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Robbie Robertson: Native-American experience in music

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July 6, 1999
Web posted at: 4:26 p.m. EDT (2026 GMT)

(CNN) -- If a Lifetime Achievement Award from the National Academy of Songwriters is any indication, Robbie Robertson is surely one of rock music's true legends.

Known from his early days as a guitarist with Bob Dylan, through his critically acclaimed work with The Band and later as a successful solo artist, he's now embarked on a musical journey that's taken him to the heart of his Native-American roots. Among his recent endeavors is "Contact From the Underworld of Red Boy" (Capitol Records). At its release in March 1998, it was his first album in three years.

"It made me look like I all of a sudden stumbled upon my heritage," Robertson says. "It's not like that. You don't stumble upon your heritage. It's there, just waiting to be explored and shared. But what you need is a sign that somebody wants to share this with you."

Robertson has shared his heritage in part through the music of "The Native Americans," a TBS documentary that highlighted the culture from the native point of view, and in another such piece for PBS, "Robbie Robertson: Making a Noise," about the artist's visit to the Six Nations Reservation. He was raised at Six Nations, by his mother of Mohawk descent.

"There was a consensus," he says, "that it was so great to do something that represented the heartbeat of today, of right now. That the 'Indian thing' wasn't being looked at like, 'Oh, yes, they were a great people, they used to be able to do that,' or something for movies. Or just all of those images that people have, you know, wherever the stereotypical thing comes from. To be able to say, 'No, no, this is alive, kicking -- people in the native community are as much connected with today as anybody else is.'


"The Code of Handsome Lake"
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"Ghost Dance"
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[155k MPEG-3] or [210k WAV]

(Courtesy Capitol Records)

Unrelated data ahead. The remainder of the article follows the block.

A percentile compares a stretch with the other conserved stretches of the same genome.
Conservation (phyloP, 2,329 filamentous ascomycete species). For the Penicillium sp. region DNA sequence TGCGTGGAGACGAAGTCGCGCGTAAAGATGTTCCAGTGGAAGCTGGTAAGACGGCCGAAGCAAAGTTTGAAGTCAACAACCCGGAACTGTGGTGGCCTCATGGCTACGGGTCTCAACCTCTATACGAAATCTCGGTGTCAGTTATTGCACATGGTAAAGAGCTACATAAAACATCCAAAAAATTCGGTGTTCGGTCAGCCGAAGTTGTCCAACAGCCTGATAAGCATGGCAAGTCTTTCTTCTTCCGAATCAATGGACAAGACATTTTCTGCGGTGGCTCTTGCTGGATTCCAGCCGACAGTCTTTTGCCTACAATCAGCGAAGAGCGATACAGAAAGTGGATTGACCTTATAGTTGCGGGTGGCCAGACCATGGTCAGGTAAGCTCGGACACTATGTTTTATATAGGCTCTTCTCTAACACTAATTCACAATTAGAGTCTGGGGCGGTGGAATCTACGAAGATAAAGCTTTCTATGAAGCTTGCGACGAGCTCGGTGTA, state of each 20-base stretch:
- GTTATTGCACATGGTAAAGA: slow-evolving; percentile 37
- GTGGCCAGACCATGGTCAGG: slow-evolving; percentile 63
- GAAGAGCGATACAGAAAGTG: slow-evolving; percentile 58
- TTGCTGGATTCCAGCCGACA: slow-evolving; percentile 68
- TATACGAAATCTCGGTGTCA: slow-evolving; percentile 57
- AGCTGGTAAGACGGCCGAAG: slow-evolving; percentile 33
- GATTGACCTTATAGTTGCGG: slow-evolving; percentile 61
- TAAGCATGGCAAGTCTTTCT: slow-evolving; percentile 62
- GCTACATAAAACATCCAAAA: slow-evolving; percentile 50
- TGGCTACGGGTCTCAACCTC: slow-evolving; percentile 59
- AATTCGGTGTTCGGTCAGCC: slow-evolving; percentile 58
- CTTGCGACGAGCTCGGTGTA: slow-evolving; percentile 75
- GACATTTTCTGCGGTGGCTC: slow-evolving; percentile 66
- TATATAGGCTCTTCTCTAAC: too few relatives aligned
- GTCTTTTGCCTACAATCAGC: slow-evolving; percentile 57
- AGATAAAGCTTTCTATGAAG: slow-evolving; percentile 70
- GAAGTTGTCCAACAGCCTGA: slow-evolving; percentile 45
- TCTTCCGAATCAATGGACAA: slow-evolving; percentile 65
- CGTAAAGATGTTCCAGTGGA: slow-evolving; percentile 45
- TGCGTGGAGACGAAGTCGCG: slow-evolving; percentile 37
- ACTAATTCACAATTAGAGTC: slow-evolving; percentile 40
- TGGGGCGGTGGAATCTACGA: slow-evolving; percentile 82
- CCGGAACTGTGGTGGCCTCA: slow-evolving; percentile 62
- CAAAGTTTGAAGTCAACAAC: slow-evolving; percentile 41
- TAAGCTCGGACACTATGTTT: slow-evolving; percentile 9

Passing it on

"I love traditional music. But in any culture around the world, there is the historic and cultural music and everything that's been passed down and passed down, and hopefully you take that, and then you take it, you know, the next distance, and then somebody else takes it the next distance. Hopefully it evolves enough in an experimental and hopefully magical kind of way."

The title "Contact From the Underworld of Red Boy" is based, in part, on Robertson's experience.

"The native music of North America, the original-roots music of this country, is also the underworld music of this country. It's hard to believe that this would be the most obscure music in all of North America at the same time (it's) the original music of North America. So I'm saying, you know, this is just making a connection with this original underworld. And the "red boy" thing was the first and only derogatory term that I've ever been called in my life. What was said was some kind of hatred, and it just stayed with me all my life.

"And because when I was working on this record and thinking, 'I want to be honest about this, and I want to explore these things, and I want to get some of this stuff out that I've been carrying around with me all my life.'

"It was about things that are happening now that I wanted to address now. It was the way that I feel today and the way that I hear it today. And to be able to do that truthfully, without any interference, anybody saying, 'Oh, well, don't forget this.' This was just, like, you know -- this is straight from the way I feel it.

"I remember from my earliest years," says Robbie Robertson, "people speaking, you know, in a certain kind of rhythm and telling stories and sharing experiences in a way that was different in Indian country than it was other places. And I was really struck by this and obviously very affected by it, because it's always come out in my songs."

Robbie Robertson honored with lifetime achievement award
May 26, 1998
Rock legends come together for museum launch
September 2, 1995

Robbie Robertson official site
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